Book review: Early Warning by Jane Smiley

Author Jane Smiley. Picture: Derek Shapton
Author Jane Smiley. Picture: Derek Shapton
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REAL events and a huge cast leaves Jane Smiley’s novel of post war America searching for a theme beyond the notion that life happens, finds Allan Massie

Early Warning

by Jane Smiley

Macmillan, 476pp, £18.99

Early Warning is the middle volume of a trilogy, a family saga that began with Some Luck. It begins in 1953 with a funeral, and ends in 1986 with a widowed character discovering a grown-up illegitimate grandson, offspring of a son killed in Vietnam. Like many family sagas it’s a baggy monster. The cast-list is huge and it’s likely that most readers will find themselves flicking back to the family-tree at the front of the book in order to remind themselves who’s who. Unfortunately the family tree might itself have been better designed.

The Langdons were farming people in Iowa, German on the mother’s side, though that branch of the family plays little part in this middle novel. Some have moved, or are moving away. At the funeral the eldest son Frank, who, post-war, is in the oil industry, is taken aside by his brother-in-law Arthur, a CIA officer, and given an assignment which will take him to Iran where the CIA is preparing the coup that will topple the nationalist Prime Minister, Mossadeq. For the 33 years covered here, the private and the public are interwoven. This is after all “the American century”, but one with which a good many Americans are becoming uncomfortable. This brief episode may lead you to expect something you don’t get. Like much that happens in the novel it has no direct consequence.

There is no plot. The novel is too lifelike to have a plot; it’s just one thing after another. There are striking incidents: what may be the murder of a drunken failure, an attempted suicide, but much of what happens is low-key, ordinary, interest lying less in what happens than in what is revealed of the characters. Individuals may find their lives taking a certain shape, but the family story itself has none. Some succeed, others fail. People fall in love and out of love. Marriages wither, other married couples experience difficulty and disappointment and are strengthened by the experience. Individual stories may surprise; the general drift of the novel doesn’t. Inevitably, as in all panoramic novels with a big cast, interest is not consistently maintained. Some characters prove to be boring, but they are not the kind of fictional bores who delight. There is little wit and the humour is of the quiet and unremarkable kind. Nevertheless almost all the family and domestic scenes ring true; likewise the dramatisation of tensions within families and between generations. As a picture of Middle America over the decades it is generally convincing, if only occasionally compelling.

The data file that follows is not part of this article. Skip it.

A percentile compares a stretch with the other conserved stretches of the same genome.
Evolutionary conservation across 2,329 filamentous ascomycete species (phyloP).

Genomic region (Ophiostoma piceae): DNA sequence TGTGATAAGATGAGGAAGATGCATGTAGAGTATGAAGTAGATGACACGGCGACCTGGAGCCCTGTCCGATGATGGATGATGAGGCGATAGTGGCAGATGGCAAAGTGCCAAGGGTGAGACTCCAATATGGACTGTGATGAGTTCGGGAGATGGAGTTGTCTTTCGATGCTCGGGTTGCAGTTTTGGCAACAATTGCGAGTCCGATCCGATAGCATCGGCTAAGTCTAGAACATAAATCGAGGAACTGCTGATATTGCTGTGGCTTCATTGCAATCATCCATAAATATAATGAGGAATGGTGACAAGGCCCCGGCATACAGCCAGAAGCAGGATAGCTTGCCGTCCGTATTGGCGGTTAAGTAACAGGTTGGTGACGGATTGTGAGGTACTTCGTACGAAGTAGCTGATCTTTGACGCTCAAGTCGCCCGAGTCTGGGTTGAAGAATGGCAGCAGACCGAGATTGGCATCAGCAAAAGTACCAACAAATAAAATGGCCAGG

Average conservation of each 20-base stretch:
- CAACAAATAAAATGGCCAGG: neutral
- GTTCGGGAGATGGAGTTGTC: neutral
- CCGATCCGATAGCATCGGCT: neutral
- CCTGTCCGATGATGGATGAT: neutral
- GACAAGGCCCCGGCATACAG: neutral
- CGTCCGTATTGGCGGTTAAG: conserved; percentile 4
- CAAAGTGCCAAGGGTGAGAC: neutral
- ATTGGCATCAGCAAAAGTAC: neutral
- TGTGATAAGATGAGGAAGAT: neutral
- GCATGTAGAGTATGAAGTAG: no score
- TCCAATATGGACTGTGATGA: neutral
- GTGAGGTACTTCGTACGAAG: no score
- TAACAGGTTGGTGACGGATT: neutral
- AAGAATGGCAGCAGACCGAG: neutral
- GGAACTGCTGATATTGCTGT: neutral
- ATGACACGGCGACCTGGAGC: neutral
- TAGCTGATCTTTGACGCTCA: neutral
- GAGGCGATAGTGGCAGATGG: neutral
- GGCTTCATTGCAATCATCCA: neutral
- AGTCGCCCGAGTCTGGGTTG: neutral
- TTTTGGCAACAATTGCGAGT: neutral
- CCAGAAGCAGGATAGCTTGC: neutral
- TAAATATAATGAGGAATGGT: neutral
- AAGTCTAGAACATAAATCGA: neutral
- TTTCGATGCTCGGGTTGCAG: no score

The family saga is yoked to public events. Most of these are predictable, perhaps unavoidably. We move from the CIA man’s despair at the Eisnehower administration’s inability or unwillingness to aid the Hungarian Rising in 1956, to the election of JFK, the Bay of Pigs and his assassination. In the Sixties we are presented with the Civil Rights movement, Vietnam and student revolt, the Nixon Presidency, then in the Seventies his opening of a dialogue with China, Watergate and his disgrace, the failure of Carter and the coming of Reagan. Less predictably – and perhaps unfortunately, some of the characters are attracted to the cult which ended in the mass Jonestown suicide in Guyana, and then in the Eighties the somewhat affected statutory gay uncle, Henry, becomes nervously aware of AIDS (though this surprisingly gives rise to one of the better comic moments). The trawl through public life in the 33 years covered in this volume is well enough done, and much of it is probably news to younger readers – even to American ones, given the decline in the standard of public education in the States. Nevertheless one wishes there were more surprising reactions to the events reported. Most of the responses are suitably civilised, respectably liberal, the idealistic daughter, for instance, rebuking and quarrelling with the father who is engaged in the armaments business.

Jane Smiley is good on places, good on weather, good on meals, all of which matter. She is good too on the silences, the things left unsaid, out of tact or for discretion’s sake, in family conversations. She has seen, remembered and imagined her characters very thoroughly, and she perceptively shows how people may change over the years, even while remaining very often essentially the same. She is good on love and desire, the cooling of love in some marriages, its strengthening in others. There is then a great deal to enjoy, and it’s a novel in which many readers will happily lose themselves. Yet at the same time there’s a certain complacency about it, a lack of edge.

It is very evidently an attempt to scale that mountain which is called the Great American Novel, a climb that has, not surprisingly, defeated everybody who has attempted it. There’s simply too much of America to be contained in a book, and, though it is possible that when the last part of the trilogy is published, the whole may seem to be more impressive than its parts, I would be surprised if the final verdict isn’t that Jane Smiley has written a generally enjoyable middlebrow novel, more remarkable for the accuracy of its portrayal of a swathe of American society than for its ability to surprise us with new insights.